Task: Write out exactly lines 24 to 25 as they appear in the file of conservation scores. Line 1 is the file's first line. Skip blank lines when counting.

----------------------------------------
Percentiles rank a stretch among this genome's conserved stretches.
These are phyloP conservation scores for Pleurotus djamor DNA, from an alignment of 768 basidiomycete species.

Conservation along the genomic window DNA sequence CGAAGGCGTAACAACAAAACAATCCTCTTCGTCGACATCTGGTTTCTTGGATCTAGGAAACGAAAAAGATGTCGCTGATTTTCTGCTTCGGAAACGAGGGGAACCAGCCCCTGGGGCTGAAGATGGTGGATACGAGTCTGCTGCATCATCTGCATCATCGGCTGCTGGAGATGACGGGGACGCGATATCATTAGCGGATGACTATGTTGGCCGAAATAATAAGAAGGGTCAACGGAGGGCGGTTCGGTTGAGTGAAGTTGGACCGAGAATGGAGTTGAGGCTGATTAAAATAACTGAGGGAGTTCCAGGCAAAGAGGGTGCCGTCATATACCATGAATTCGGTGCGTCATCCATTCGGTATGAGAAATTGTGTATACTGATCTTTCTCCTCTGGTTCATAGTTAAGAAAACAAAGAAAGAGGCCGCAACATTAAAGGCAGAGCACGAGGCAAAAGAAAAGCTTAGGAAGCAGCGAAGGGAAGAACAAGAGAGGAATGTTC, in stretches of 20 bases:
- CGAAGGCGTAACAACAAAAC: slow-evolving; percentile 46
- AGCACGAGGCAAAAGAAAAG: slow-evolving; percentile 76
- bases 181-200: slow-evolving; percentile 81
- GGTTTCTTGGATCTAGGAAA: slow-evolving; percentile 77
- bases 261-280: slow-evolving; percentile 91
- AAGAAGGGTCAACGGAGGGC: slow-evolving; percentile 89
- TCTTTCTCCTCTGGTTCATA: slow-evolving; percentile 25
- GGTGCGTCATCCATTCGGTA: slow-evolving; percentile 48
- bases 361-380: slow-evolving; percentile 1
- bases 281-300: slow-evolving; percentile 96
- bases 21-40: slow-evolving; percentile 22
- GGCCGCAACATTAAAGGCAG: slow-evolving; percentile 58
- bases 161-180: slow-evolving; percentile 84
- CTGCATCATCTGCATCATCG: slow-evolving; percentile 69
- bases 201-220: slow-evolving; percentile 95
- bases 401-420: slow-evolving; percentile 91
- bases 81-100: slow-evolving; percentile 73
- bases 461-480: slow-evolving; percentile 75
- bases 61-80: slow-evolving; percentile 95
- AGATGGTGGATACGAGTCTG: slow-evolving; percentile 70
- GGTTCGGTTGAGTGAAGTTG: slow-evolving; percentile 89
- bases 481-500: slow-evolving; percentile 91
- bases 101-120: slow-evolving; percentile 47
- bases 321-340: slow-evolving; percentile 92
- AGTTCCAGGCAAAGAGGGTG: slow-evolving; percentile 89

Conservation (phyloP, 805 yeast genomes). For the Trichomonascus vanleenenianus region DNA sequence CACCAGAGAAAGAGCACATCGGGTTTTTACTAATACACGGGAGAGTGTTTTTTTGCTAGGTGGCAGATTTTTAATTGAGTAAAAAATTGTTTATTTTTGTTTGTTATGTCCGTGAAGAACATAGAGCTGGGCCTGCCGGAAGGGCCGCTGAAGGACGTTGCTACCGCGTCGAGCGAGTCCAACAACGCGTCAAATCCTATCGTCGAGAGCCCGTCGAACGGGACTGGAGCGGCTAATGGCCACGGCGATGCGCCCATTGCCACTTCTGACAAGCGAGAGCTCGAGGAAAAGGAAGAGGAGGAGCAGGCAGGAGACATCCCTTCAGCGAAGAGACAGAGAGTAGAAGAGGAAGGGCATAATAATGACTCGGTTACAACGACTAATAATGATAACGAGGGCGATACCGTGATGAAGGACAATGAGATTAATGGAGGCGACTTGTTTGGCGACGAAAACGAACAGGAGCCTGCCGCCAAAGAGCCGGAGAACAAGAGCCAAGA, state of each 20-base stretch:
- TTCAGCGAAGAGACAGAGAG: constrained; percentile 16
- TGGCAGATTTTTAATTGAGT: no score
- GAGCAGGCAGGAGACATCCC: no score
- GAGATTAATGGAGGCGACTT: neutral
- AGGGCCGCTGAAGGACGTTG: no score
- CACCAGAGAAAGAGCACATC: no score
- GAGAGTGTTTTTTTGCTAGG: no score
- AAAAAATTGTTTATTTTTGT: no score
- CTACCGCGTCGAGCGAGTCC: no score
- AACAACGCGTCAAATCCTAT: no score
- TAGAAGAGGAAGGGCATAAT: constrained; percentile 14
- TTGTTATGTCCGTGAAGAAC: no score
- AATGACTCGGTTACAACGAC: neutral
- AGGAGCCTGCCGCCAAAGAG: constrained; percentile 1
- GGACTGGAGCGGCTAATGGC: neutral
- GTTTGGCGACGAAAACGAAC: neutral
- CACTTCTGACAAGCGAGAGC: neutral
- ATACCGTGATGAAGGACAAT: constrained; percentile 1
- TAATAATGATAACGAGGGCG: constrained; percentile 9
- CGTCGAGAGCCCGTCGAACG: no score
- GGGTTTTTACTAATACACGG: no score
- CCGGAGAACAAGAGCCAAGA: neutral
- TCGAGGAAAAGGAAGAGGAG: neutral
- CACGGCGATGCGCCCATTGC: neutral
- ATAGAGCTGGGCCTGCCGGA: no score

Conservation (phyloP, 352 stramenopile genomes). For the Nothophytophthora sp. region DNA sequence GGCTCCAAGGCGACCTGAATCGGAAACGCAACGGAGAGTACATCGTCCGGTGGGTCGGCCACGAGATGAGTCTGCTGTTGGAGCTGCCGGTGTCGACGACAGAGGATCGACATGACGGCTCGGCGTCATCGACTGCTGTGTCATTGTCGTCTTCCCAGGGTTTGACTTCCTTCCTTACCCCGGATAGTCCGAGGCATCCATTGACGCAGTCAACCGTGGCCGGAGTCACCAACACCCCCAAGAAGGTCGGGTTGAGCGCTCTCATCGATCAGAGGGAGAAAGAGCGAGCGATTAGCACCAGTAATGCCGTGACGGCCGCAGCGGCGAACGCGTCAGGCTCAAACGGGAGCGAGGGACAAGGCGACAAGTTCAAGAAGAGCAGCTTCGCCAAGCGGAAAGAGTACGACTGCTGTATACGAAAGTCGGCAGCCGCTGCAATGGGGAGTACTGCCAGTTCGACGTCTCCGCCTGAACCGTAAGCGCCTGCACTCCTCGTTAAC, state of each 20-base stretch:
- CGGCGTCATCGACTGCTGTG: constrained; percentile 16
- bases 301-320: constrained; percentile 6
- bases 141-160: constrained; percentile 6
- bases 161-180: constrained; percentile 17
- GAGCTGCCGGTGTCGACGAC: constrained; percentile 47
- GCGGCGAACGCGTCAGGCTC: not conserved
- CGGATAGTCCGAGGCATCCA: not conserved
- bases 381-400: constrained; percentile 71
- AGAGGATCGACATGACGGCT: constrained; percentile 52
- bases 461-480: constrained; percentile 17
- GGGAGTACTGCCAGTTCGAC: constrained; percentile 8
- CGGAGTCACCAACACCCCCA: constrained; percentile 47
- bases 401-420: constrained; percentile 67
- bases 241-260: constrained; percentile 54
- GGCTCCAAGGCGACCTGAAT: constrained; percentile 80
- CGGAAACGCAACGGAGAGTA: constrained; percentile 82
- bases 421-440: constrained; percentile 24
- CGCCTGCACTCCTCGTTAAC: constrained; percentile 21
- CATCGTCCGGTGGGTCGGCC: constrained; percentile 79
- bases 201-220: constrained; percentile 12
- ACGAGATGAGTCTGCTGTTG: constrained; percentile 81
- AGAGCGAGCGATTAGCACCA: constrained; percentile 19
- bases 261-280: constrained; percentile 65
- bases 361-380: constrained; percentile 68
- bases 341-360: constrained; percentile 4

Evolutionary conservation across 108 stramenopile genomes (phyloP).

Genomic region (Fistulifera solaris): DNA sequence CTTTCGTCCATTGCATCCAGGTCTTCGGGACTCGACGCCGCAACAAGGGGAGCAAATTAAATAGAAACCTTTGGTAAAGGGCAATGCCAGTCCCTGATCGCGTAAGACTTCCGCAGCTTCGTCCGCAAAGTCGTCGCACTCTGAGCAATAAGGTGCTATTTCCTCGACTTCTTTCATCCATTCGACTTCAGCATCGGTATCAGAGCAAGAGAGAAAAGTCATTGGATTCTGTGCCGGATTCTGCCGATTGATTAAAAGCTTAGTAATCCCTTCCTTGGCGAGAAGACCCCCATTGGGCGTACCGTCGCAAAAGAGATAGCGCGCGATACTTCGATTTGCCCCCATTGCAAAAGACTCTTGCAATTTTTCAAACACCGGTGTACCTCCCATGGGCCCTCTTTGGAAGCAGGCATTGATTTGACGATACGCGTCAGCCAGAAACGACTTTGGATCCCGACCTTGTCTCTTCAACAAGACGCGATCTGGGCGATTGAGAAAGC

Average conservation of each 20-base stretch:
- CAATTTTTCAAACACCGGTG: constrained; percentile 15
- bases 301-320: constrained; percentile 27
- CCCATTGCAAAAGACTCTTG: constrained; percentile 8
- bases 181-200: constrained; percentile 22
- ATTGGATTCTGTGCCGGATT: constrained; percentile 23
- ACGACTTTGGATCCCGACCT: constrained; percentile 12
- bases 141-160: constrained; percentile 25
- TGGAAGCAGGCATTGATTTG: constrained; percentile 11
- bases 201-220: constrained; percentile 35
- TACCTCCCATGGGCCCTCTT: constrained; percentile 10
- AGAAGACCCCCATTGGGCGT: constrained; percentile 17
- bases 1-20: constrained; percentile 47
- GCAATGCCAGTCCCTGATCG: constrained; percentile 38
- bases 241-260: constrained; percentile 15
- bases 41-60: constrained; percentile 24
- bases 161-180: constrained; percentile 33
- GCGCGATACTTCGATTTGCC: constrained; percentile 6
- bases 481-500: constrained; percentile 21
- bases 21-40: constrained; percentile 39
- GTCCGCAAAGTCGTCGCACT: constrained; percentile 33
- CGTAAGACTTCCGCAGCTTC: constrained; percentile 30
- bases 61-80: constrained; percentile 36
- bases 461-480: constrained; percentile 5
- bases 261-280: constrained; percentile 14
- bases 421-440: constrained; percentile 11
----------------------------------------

- GGTTCGGTTGAGTGAAGTTG: slow-evolving; percentile 89
- bases 481-500: slow-evolving; percentile 91